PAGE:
KidzPass: authenticating pre-literate children

Michaela Stewart, Mhairi Campbell, Karen Renaud, Suzanne Prior

Research output: Chapter in Book/Report/Conference proceedingConference contribution book

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Many online services require users to authenticate themselves to prove their identity. Text-based passwords are the most widely-used authentication mechanism. Yet a number of population groups struggle with text-based passwords. One of these groups is made up of children aged 3-5. This is an important sector of society, because many of these children use the Internet at home. This was especially true during the COVID-19 pandemic.Young children can struggle with text-based passwords due to their emerging literacy and immature development. The majority of children do not learn to read fluently until age seven. At age four or five, they generally do not have the required skills to create, retain and manage alphanumeric passwords. This might well leave young children vulnerable when online or impose unrealistic demands on their care givers who support them in authenticating themselves.Here, we report on the development and evaluation of two versions of KidzPass, a graphical authentication mechanism that specifically relies on the abilities 3-5 year old children can be expected to possess. We conclude by reporting on lessons learned about designing authentication for this target user group.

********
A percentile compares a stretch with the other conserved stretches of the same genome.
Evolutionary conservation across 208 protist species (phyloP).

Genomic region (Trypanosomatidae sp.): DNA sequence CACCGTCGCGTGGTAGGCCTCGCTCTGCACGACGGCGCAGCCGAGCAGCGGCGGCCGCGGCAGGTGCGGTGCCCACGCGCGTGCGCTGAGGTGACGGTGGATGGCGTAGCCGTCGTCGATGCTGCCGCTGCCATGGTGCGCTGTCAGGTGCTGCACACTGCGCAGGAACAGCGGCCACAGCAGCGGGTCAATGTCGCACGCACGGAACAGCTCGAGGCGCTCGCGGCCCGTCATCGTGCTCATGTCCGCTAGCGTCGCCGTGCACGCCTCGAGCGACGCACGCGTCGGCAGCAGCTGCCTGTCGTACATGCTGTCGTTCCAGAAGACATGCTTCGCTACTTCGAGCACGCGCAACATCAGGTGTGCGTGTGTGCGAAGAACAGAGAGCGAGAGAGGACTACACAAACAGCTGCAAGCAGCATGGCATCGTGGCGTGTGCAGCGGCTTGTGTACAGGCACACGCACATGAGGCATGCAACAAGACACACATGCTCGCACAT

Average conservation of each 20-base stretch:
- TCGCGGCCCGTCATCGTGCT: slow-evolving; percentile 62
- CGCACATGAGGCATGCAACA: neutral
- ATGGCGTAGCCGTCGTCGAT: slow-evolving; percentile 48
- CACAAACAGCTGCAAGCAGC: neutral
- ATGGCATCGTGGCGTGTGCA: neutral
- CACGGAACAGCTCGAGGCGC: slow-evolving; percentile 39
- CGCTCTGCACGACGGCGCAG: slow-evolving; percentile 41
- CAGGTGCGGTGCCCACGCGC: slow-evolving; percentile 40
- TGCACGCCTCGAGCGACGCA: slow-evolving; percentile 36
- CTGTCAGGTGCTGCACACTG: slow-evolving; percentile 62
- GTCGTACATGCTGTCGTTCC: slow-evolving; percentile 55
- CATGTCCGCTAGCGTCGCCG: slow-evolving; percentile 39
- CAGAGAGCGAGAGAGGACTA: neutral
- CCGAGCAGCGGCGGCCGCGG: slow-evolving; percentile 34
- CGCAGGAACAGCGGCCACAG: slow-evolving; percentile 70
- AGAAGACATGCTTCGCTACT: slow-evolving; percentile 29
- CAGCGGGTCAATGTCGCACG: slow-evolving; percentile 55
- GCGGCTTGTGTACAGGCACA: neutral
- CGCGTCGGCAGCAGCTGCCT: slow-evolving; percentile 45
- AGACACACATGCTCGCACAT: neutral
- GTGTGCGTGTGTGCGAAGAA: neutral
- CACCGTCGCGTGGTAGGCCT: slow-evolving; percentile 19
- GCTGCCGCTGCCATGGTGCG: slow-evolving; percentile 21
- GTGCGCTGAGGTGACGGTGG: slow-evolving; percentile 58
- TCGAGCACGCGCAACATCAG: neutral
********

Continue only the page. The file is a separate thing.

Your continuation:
Original languageEnglish
Title of host publicationThe 2020 Dewald Roode Workshop on Information Systems Security Research, IFIP WG8.11/WG11.13
EditorsAnthony Vance
Place of Publication[S.I.]
Number of pages14
Publication statusPublished - 28 Sep 2020
EventThe 2020 Dewald Roode Workshop on Information Systems Security Research - Iowa State University, Ames, United States
Duration: 2 Oct 20203 Oct 2020


ConferenceThe 2020 Dewald Roode Workshop on Information Systems Security Research
CountryUnited States


  • online authentication
  • KidzPass
  • graphical authentication systems

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